Baltimore is in a resurgence, at least near the water, where my friends live.  We dined on Saturday night at Peter’s Inn, a wonderfully, quirky little row house restaurant, rough around the edges with handwritten menus, food arriving in the order that the chef has prepared it which is not necessarily the way you ordered it.  Good chill martinis and a nice little wine list, friendly people and that wonderful thing called “atmosphere” that has not been scrupulously concocted but which emerges from the quirkiness of the place and people.

It was a time of sitting around and visiting with Lionel and Pierre and my friend Allen Skarsgard, with whom I had some long philosophical conversations over the weekend.  We had known each other in the long ago and faraway, reconnecting just enough that we can mark the present without dwelling in our past.

There was, of course, talk of the brutal politics of this election cycle.  I don’t remember a question that was asked on MSNBC on Sunday morning but recall the response:  it’s 2016, ANYTHING can happen.

So it seems.

As it seems all over the world.  A far right candidate is deadlocked with his rival in Austria.  If Herbert Norber of the right wins, it will be the first time a far right candidate will have won a European election since the end of Fascism, a warning shot across the bow of the world.

Troubling for Hillary are national polls, of which we have several a day it seems, that have her potentially losing to Trump.  They have Bernie beating Trump by 10.8 points.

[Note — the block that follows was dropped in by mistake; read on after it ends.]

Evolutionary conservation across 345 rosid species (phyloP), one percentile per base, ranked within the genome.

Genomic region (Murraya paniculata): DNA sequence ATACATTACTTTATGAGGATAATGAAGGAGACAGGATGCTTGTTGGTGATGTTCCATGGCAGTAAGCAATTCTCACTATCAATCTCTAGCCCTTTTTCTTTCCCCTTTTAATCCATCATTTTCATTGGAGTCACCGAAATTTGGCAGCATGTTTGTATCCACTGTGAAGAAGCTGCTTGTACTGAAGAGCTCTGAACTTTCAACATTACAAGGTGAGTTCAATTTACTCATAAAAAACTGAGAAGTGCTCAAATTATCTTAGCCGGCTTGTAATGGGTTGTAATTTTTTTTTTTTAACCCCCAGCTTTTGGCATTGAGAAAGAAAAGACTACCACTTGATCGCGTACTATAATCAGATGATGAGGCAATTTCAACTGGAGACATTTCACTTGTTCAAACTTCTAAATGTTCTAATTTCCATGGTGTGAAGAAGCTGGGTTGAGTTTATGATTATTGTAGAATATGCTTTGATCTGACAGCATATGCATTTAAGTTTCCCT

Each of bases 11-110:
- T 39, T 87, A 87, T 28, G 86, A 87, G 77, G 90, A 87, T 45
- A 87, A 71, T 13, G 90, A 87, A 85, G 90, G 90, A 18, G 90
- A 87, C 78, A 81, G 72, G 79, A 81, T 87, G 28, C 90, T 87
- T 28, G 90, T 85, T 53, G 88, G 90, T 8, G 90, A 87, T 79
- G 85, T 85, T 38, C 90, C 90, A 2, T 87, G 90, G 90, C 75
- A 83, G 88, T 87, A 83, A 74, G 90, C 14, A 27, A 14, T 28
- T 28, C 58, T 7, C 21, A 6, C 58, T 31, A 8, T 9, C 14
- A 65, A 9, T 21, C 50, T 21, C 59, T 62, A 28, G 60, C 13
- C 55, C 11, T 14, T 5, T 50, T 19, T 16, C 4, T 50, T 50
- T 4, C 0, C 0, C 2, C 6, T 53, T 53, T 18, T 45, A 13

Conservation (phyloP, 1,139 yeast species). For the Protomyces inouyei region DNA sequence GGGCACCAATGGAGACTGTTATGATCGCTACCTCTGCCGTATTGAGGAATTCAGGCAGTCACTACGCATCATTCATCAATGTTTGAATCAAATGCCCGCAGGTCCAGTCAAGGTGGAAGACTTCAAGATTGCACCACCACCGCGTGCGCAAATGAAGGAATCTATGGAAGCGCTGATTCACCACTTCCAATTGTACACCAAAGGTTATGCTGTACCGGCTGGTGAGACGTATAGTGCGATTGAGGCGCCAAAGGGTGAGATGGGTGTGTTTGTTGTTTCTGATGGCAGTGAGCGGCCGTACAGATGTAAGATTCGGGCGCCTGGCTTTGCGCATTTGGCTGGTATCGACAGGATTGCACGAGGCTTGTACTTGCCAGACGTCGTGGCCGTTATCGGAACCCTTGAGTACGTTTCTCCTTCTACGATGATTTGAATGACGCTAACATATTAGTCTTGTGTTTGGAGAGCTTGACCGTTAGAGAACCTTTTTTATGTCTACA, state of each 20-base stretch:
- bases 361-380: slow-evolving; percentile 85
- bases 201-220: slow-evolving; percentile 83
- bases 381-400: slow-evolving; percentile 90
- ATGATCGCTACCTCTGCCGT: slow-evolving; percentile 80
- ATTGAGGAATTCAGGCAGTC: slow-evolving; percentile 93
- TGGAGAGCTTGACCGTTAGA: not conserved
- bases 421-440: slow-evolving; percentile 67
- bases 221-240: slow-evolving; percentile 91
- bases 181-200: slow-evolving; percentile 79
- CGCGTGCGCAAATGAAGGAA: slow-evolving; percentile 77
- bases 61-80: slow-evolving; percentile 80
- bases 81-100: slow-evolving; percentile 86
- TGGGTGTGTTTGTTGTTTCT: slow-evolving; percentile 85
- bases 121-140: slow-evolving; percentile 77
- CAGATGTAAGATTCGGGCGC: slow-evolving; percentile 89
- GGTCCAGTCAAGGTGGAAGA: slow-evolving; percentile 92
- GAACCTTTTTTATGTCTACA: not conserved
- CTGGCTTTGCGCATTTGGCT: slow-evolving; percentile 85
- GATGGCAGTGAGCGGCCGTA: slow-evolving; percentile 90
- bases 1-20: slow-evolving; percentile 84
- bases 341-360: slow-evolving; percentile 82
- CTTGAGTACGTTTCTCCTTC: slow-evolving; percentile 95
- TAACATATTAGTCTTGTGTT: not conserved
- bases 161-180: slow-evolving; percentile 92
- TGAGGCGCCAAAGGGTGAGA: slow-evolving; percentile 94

Predictions are that a “Brexit” from the European Union will spark a year long recession.  The drive for a British exit from the European Union is, at least partially, being driven by anti-immigration and nationalistic feelings in the country.

Is this a bit like what the 1930’s felt like? 

In the meantime, Emma Watson of “Harry Potter” fame and fortune is playing Belle in a live action version of “Beauty and the Beast.” Somehow that seems comforting to me this morning.

In Syria, IS has claimed the responsibility for killing scores in that poor, broken country in areas considered Assad strongholds.  A suicide bomber killed many Army recruits in Aden, Yemen.

And a drone strike killed the leader of the Taliban, Mullah Mansour, who opposed peace talks.  His death was confirmed by Obama, who will be the first sitting President to visit Hiroshima, struck by the US with an atomic bomb in !945, a move which forced the Japanese to move to surrender.  He has been in Viet Nam, where he lifted a fifty year old arms embargo, a move to help counter the rise of China in the South China Sea.

Moves and counter moves, the world is in play.  It always has been.  It just took longer in other times for the moves to be made and to feel their repercussions.  Now it’s almost instantaneous.